A strong advocate for including digital literacy in medical education, self-described “geek medical futurist” Bertalan Meskó, MD, PhD, believes that online communication tools, such as social media, can improve the way medicine is practiced and health care is delivered. His interest in technology and health care led him to create a university course focusing on bringing the web into medical practice and to launch Webicina, which offers curated social media resources in 140 topics and 20 languages for patients and medical professionals for free.
In September, Meskó will lead a Master Class on how to teach social media in the context of health sciences as part of the Stanford Medicine X conference. Interested to know more about the class, I contacted him to discuss his approach for incorporating digital literacy into medical school curriculum. Below he discusses, among other things, top trends in social media and health care and why medical professionals should take an evidence-based approach to social media.
Why do you believe that medical students and professionals should engage in social media?
Being a medical professional means we constantly have to communicate with patients, our peers and even with information. Since social media is now an integrated part of communication, medical professionals must deal with this as well. [It's] the responsibility of doctors to deal with e-patients properly and use the Internet in a meaningful and efficient way.
It is getting more complicated to keep ourselves up-to-date and get medical answers when we have really hard questions, but social media can be useful if used with strategy and design. This is why we have to teach how to properly use these tools.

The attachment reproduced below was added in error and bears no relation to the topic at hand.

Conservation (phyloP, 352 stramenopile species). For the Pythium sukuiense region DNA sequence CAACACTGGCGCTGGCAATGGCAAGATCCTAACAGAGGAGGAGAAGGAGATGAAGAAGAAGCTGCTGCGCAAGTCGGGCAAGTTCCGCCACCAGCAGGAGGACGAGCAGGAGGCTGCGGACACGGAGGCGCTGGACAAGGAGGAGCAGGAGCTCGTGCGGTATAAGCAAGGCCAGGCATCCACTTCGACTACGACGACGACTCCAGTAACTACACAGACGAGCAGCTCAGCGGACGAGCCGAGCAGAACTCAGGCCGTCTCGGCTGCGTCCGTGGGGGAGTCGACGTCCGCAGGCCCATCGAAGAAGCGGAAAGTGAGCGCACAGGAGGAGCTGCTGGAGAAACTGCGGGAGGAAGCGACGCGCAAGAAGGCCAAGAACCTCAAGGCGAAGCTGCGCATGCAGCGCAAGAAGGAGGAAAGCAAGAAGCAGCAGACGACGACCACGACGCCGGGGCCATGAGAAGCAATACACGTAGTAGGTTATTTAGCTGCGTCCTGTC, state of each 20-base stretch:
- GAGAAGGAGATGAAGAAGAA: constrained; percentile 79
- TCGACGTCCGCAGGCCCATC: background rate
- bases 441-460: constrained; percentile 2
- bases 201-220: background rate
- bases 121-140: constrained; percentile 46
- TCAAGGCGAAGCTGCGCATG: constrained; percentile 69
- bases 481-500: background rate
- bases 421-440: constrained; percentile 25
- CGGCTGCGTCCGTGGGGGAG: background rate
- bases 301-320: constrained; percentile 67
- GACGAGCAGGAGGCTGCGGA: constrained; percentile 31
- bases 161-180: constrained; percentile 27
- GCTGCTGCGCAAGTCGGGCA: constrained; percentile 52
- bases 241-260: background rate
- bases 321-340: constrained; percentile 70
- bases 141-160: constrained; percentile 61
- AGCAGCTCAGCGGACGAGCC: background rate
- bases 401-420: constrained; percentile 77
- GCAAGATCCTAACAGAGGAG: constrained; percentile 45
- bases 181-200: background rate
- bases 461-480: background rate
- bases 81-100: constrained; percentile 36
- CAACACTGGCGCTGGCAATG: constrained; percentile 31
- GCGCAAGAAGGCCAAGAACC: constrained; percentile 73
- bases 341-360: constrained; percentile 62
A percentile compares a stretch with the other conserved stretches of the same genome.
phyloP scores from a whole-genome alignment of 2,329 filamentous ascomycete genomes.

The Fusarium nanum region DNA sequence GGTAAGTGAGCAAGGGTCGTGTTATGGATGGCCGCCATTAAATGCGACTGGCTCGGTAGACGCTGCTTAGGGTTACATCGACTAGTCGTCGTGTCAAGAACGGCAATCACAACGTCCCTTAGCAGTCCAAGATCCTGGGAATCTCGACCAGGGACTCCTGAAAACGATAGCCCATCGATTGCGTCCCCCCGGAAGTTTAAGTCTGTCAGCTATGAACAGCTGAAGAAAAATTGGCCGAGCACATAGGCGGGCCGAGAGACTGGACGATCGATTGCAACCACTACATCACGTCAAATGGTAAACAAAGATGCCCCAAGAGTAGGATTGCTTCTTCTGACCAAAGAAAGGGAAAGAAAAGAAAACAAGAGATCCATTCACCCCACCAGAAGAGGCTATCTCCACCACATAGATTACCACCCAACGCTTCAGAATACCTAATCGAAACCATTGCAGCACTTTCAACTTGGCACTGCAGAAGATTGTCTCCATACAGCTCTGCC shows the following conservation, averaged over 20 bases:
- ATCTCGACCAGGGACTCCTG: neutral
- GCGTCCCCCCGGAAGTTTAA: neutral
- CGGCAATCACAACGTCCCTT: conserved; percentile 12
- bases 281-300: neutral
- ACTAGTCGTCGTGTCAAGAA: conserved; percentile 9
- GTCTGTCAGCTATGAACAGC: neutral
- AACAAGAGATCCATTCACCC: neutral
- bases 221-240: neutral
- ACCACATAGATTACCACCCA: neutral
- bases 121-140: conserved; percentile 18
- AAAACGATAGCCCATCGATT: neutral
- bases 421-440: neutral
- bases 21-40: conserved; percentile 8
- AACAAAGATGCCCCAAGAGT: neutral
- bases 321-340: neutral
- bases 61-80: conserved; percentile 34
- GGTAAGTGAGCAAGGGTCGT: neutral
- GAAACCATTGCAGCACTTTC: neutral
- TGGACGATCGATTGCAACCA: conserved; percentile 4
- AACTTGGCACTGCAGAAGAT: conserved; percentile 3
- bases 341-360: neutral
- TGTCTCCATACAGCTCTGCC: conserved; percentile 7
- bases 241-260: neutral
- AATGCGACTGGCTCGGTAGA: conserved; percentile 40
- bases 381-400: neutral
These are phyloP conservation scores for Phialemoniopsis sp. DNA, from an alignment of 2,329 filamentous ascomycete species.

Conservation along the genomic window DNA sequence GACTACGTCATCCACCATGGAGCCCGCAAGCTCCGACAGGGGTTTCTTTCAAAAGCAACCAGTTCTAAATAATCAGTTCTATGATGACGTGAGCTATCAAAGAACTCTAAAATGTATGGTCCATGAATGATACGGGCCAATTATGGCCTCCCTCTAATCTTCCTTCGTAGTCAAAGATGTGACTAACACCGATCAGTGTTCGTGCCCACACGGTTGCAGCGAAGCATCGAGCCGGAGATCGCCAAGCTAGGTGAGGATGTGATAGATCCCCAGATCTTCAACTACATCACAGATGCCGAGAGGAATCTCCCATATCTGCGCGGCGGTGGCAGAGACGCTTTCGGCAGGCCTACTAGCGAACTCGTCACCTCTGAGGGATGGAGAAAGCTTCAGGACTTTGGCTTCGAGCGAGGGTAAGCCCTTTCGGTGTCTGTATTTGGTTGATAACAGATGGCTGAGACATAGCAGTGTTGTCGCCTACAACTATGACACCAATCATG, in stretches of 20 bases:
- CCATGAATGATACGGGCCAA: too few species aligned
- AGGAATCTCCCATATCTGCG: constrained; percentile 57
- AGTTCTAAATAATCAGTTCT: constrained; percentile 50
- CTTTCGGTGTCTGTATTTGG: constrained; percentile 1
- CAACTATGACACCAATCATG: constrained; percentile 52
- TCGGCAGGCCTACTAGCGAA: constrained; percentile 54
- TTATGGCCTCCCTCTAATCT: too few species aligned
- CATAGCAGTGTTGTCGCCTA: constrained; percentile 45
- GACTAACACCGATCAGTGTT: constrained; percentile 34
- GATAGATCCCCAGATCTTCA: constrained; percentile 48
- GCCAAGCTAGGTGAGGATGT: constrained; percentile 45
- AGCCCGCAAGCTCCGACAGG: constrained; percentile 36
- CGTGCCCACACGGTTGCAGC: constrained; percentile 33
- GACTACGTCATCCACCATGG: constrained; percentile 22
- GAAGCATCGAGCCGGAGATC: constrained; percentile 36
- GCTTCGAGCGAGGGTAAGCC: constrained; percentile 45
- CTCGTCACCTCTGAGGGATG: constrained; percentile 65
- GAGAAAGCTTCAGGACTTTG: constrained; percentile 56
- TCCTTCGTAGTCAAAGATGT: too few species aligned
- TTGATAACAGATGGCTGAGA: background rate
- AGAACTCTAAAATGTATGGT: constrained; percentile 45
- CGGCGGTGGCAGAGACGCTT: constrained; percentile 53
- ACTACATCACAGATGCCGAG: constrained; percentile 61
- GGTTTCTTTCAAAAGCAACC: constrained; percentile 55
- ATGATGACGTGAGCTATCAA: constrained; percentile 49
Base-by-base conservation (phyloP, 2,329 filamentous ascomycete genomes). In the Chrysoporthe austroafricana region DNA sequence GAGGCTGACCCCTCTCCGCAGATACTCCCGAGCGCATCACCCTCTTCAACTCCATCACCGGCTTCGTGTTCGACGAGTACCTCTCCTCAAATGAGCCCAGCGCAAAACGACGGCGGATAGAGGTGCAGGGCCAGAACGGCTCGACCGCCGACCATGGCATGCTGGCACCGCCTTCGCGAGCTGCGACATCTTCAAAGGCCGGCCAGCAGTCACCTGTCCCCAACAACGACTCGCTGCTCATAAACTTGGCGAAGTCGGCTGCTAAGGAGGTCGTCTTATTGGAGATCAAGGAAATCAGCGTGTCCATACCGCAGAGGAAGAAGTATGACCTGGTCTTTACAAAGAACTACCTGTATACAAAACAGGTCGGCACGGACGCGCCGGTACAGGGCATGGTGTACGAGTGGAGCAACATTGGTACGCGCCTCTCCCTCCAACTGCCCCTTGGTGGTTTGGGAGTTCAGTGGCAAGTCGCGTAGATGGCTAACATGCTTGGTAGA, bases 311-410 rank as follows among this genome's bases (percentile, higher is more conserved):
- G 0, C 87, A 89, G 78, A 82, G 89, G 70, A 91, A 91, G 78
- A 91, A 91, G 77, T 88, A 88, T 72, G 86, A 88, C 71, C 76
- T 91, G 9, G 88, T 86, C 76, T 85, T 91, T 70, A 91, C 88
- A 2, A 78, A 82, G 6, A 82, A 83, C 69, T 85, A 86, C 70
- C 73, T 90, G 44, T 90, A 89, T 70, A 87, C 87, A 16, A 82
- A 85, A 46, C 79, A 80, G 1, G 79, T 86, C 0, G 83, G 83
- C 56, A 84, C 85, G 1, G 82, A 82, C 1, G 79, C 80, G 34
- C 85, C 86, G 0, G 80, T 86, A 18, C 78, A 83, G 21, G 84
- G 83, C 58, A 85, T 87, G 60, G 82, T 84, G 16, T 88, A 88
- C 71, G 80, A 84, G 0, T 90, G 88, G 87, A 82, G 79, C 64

During a 2011 keynote speech at Doctors 2.0 & You, you advocated for health-care providers to take an evidence-based approach to social media. Can you explain why this strategy is important and how you use it in your own practice?
Including social media solutions in any industry can be a fast and efficient process, but medicine works in a different way. I was trained to embrace evidence-based medicine and I use that approach when teaching social media. There are platforms and solutions that might be fantastic and useful in health care, although sometimes when these are tested in practice, they fail compared to traditional methods.
By using the evidence-based approach, I mean that we should not include something immediately in medicine just because it is about social media… We have to test everything to make sure it’s truly useful.
What are some of the top trends you’re seeing in social media and health care?
Platforms come and go. I’m glad to see that trends are now more about meaningful use. There are fewer medical mobile apps downloaded, and people spending their precious time online seem to use the web in a more efficient way. If I have to mention certain trends, I would say Twitter seems to be the top platform for communication; gamification seems to be the best way to motivate students (the Septris app is a good example); people tend to realize they need to know their communities if they want to crowdsource medical questions; and curation of social media is key; while wearable technologies such as Google Glass will definitely add new practices to using social media.
But the practice of medicine must still take place in real life, and these digital technologies can only be useful after an established relationship between the patient and the doctor.
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